Electrostatics in Enzyme Catalysis

About the Figure: Using a well-calibrated vibrational probe, many diverse intermolecular interactions can be quantified in the unifying physical metric of electric fields including both general and specific interactions, e.g. H-bonds.

The Boxer Lab has established and utilized the Stark effect and Stark spectroscopy to quantify the electric fields that characterize non-covalent intermolecular interactions, as shown in the figure to the left. With long-standing work on electronic Stark spectroscopy, we pioneered vibrational Stark spectroscopy (VSS) [122], which allows for a quantitative model with which to interpret IR frequency shifts as changes in a physical force, the electric field of an environment acting upon a bond [176]. 

Using this framework, the Boxer lab has used the vibrational Stark effect (VSE) to quantify functionally relevant electric fields in proteins, for example in the active site of the enzyme Ketosteroid Isomerase (KSI) [303]. Through measurements of the activation free energy barrier (from transition state theory) and the electric field experienced at a functionally relevant C=O on a TS-like inhibitor, the contribution of electric fields to the catalytic proficiency of KSI has been measured for the first time. Subsequent studies, using Amber-suppression, via introducing unnatural Cl-Y-derivatives, showed that both subtle and perturbative mutations can be explained using the VSE [310]. Further work in the lab has demonstrated that C=O probes are well-characterized and functionally relevant probes for studying many enzymatic systems [316]. Current work expands on the scope of how electric fields are connected with enzymatic function and enzyme evolution, enzyme design, solvation, photoisomerization, and non-biological catalysis. 

About the Figure: (Top) The general mechanism for the isomerization reaction catalyzed by KSI, whereby the functionally relevant carbonyl undergoes significant charge rearrangement over the course of the reaction. (Bottom left) The electric field-frequency calibration curve for a C=O probe in both organic and aqueous solvents, which provides a mapping between an observed IR frequency and an electric field. (Bottom middle) The general model for electrostatic catalysis whereby an electric field can only have a beneficiary effect on catalysis through preferential stabilization of the transition state's (TS) dipole relative to the ground state (GS). (Bottom right) A quantification of the electric field contribution to KSI's catalytic rate using both traditional mutagenesis and non-canonical amino acid incorporation, whereby a linear relationship is observed between the free energy barrier and the active site electric field. The slope and intercept of the best-fit line relate to the extent of charge transfer between the TS and GS and the activation barrier in the absence of an electric field, respectively, the latter providing the electrostatic contribution to catalysis.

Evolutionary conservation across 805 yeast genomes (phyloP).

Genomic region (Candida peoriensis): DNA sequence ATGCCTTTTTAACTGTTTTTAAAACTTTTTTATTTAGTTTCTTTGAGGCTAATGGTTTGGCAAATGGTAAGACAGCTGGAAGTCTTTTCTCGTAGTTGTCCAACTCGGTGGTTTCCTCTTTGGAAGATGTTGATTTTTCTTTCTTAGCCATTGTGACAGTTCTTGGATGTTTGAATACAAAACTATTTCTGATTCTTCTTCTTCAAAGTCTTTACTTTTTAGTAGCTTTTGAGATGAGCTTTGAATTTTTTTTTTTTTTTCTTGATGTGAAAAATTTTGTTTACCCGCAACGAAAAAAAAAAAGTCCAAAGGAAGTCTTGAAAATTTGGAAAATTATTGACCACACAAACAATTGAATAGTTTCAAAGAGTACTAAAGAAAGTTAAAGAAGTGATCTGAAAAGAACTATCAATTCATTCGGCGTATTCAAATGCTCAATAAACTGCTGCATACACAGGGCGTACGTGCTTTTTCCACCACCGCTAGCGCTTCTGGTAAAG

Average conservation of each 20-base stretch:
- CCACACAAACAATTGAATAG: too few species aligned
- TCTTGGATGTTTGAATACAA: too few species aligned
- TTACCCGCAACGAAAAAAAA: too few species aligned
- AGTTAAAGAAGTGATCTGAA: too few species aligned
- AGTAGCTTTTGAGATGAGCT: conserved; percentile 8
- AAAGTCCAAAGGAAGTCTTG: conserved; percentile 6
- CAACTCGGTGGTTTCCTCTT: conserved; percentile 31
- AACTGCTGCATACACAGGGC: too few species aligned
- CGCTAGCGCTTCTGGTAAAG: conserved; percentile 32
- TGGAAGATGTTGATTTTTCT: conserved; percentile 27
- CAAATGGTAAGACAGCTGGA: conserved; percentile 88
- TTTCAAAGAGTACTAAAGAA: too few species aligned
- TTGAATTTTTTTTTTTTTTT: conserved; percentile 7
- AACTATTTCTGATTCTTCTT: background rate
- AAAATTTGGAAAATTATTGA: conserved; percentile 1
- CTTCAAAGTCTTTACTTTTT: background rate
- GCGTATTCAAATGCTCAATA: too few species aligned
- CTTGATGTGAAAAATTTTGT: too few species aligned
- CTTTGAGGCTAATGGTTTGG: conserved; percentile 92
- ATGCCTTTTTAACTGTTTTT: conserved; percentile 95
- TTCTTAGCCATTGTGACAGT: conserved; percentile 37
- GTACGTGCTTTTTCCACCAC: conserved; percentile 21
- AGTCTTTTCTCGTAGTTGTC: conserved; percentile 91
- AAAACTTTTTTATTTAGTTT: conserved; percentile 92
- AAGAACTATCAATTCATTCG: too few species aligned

[316]  "Electric Fields and Enzyme Catalysis", Stephen D. Fried and Steven G. Boxer, Annual Reviews of Biochemistry,86, 387-415 (2017). [pdf]

[315]  "Solvent-Independent Anharmonicity for Carbonyl Oscillators", Samuel H. Schneider, Huong T. Kratochvil, Martin T. Zanni, and Steven G. Boxer, J. Phys. Chem. B, 121, 2331−2338 (2017). [pdf]

[311]  "Vibrational Stark Effects of Carbonyl Probes Applied to Re-interpret IR and Raman Data for Enzyme Inhibitors in Terms of Electric Fields at the Active Site", Samuel Hayes Schneider, and Steven G. Boxer, J. Phys. Chem. B, 120, 9672-9684 (2016). [pdf]


[310]  "A Critical Test of the Electrostatic Contribution to Catalysis with Non-canonical Amino Acids in Ketosteroid Isomerase", Yufan Wu, and Steven G. Boxer, J. Am. Chem. Soc., 138, 11890-11895 (2016). [pdf]

[303]  “Extreme Electric Fields Power Catalysis in the Active Site of Ketosteroid Isomerase”, Stephen D. Fried, Sayan Bagchi, Steven G. Boxer, Science, 346, 1510-1514 (2014). [pdf] [Perspective]

The Boxer Laboratory, Stanford University, Department of Chemistry, Stanford, CA, 94305-5012

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